…pregnancy should be excluded before prescribing Ella (ulipristal). If pregnancy cannot be excluded on the basis of history and/or physical examination, pregnancy testing should be performed.
What FDA says about emergency contraception with levonorgestrel and ulipristal
||Emergency contraception, as long as 72 h after intercourse
||Emergency contraception, as long as 120 h after intercourse
|Women 17 y and older
||Available without a prescription
|Women younger than 17 y
Some physicians interpret this recommendation to mean that a visit to a physician and a pregnancy test are required before they can prescribe ulipristal. Possible alternatives to an office visit before prescribing ulipristal as emergency contraception would be for you to:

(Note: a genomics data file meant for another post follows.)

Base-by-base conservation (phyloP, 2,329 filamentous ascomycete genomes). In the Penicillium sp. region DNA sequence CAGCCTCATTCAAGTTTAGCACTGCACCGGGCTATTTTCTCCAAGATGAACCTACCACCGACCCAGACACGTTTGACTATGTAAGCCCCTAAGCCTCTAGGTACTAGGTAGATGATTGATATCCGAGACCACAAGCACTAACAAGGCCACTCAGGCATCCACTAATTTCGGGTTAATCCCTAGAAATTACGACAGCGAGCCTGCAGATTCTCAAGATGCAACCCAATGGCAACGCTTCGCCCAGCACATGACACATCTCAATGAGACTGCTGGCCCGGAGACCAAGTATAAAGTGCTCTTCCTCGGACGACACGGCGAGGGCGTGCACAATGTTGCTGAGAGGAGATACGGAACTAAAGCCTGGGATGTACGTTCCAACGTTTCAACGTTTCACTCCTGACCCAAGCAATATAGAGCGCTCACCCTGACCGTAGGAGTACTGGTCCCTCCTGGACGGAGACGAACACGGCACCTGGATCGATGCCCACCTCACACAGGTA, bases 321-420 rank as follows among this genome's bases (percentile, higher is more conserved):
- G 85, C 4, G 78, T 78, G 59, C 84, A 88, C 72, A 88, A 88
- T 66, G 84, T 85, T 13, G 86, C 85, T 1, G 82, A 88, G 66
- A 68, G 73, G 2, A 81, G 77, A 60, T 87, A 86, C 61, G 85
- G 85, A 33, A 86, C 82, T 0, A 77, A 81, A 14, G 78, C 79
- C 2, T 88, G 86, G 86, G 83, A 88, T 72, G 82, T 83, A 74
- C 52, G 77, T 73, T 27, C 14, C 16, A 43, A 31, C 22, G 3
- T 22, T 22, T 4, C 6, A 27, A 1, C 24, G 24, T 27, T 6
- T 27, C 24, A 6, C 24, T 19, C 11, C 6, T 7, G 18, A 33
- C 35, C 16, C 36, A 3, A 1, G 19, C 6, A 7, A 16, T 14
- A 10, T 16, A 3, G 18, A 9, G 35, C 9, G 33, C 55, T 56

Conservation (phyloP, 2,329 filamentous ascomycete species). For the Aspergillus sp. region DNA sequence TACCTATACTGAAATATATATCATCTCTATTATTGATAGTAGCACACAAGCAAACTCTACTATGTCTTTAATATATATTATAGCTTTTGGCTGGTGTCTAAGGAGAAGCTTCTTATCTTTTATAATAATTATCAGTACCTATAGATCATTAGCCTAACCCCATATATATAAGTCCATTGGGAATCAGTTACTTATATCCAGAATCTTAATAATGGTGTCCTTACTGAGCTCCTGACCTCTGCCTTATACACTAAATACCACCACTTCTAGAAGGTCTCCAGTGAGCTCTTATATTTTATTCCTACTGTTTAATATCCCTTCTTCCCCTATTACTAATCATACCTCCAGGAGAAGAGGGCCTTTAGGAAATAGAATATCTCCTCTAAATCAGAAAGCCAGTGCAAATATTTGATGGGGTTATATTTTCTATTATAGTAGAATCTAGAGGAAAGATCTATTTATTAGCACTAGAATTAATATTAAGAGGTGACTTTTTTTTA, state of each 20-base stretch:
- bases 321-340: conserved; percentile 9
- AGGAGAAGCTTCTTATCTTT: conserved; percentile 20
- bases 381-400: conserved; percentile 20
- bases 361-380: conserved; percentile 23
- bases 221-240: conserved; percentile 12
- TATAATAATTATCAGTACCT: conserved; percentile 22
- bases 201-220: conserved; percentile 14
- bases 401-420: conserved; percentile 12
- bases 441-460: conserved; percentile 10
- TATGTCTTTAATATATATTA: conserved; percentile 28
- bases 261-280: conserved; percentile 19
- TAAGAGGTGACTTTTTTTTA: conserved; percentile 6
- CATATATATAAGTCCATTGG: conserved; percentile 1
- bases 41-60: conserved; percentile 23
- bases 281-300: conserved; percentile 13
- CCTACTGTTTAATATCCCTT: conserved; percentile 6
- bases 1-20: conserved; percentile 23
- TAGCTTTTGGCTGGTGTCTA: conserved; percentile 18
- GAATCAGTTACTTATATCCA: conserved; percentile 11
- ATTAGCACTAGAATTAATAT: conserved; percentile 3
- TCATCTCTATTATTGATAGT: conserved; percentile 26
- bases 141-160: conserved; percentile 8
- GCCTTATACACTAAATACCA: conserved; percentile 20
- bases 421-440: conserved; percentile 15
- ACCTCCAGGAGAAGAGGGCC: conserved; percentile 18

ask the patient to call the office with her menstrual cycle information, and to ensure that office staff reviews that information before you prescribe the drug
ask the patient to perform a home pregnancy test before you prescribe ulipristal.
For women who lack access to regular health care, levonorgestrel is clearly the best option for emergency contraception. Years of clinical data show that levonorgestrel, if taken accidently by a pregnant woman, is unlikely to harm the pregnancy.
Unlike what we know about levonorgestrel, few data exist about the safety of a 30-mg dose of ulipristal in a woman who is pregnant. Some clinicians clearly view safety data as favoring continued use of levonorgestrel for emergency contraception.
A swift and reliable agent of change for women